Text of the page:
Columnists > Voices

Get out

Fresh air is one proposal gaining ground in the fight against childhood obesity

Issue: "Crossing borders," June 23, 2007

For several years, childhood obesity has been seen as an officially recognized problem, with various health and social organizations raising the alarm. Inevitably, federal and state governments become involved, scratching their collective heads over solutions-including a delightfully simple one: fresh air.

One fresh air advocate is San Diego columnist Richard Louv, author of Last Child In the Woods: Saving Our Children from Nature-Deficit Disorder (Algonquin, 2005). According to his book, the reasons for our current crisis are electronic over-stimulation and parental over-protection, as well as the loss of green space to over-development. One has only to look around to see the consequences: childhood depression and anxiety, stress, ADHD-and obesity. The antidote: a return to unstructured play, along with old-fashioned hiking, fishing, and birding.

Returning to nature has been a recommended therapy for adults at least since Thoreau, but Louv's emphasis on children struck a chord. The response to his book signaled a movement in the making: a loose amalgam of proposals, programs, and exhortations that Louv himself labeled "No Child Left Inside."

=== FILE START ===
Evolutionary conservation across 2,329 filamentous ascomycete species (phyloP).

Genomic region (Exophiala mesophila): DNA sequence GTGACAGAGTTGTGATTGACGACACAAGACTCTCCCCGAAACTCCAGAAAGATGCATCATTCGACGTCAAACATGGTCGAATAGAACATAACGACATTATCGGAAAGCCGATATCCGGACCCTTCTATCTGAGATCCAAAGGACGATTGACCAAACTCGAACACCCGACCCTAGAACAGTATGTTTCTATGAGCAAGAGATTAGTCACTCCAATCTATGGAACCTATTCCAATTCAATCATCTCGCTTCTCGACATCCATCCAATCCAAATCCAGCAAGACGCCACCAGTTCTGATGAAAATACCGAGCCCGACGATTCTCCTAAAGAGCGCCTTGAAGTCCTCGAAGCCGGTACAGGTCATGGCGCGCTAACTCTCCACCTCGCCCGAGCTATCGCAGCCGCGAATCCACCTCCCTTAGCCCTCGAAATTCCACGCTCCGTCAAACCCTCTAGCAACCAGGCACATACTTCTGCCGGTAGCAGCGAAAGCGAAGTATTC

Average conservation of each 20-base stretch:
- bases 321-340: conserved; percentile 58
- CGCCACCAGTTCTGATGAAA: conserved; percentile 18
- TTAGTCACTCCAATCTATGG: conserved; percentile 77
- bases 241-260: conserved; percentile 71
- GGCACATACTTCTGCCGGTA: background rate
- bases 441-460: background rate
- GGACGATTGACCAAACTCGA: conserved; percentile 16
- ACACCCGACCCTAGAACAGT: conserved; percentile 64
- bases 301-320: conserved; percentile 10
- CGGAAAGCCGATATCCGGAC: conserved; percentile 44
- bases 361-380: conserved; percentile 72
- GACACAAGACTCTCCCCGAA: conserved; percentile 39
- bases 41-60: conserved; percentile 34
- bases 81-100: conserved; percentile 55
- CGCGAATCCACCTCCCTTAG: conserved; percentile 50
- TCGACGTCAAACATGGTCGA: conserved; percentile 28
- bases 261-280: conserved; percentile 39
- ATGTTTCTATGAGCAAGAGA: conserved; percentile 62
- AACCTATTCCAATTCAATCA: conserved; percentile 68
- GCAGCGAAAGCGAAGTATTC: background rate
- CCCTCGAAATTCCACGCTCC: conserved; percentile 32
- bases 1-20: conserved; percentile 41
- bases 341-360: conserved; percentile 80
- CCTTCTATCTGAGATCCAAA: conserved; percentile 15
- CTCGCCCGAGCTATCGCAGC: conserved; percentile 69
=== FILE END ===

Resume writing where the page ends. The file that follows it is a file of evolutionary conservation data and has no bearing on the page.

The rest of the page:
We see you’ve been enjoying the content on our exclusive member website. Ready to get unlimited access to all of WORLD’s member content?
Get your risk-free, 30-Day FREE Trial Membership right now.
(Don’t worry. It only takes a sec—and you don’t have to give us payment information right now.)

Get your risk-free, 30-Day FREE Trial Membership right now.

More a rallying cry than a formal plan, No Child Left Inside has been appropriated by various programs and even states-such as Connecticut-for new outdoor activities. Other states are funding projects like the New Mexico Outdoor Classrooms Initiative, establishing nature programs for disadvantaged youth. Formal organizations like the Alliance For Childhood and the Sierra Club have commissioned studies about the limited value of computers and the forgotten benefits of unstructured play. Rest assured, the problem is being addressed.

Still, it's a bit disconcerting that initiatives must be taken and alliances formed to encourage children to do what they always did naturally if given the opportunity. For 30 years, experts recommended helmets and kneepads, structured activity, exposure to technology. Now that they're beginning to recommend the opposite, one wonders why they have to. Perhaps it's better than nothing. But the best solution is the same as it's always been: Mom or Dad demanding, "Turn that thing off and go outside!"

Janie B. Cheaney
Janie B. Cheaney

Janie lives in Missouri, is a columnist for WORLD, writes novels for young adults, and is the author of the Wordsmith creative writing series. She also reviews books at Follow Janie on Twitter @jbcheaney.


You must be a WORLD member to post comments.

    Keep Reading


    Job-seeker friendly

    Southern California churches reach the unemployed through job fairs 


    After a fiery trial

    Intelligent design proponent David Coppedge reflects on his wrongful termination…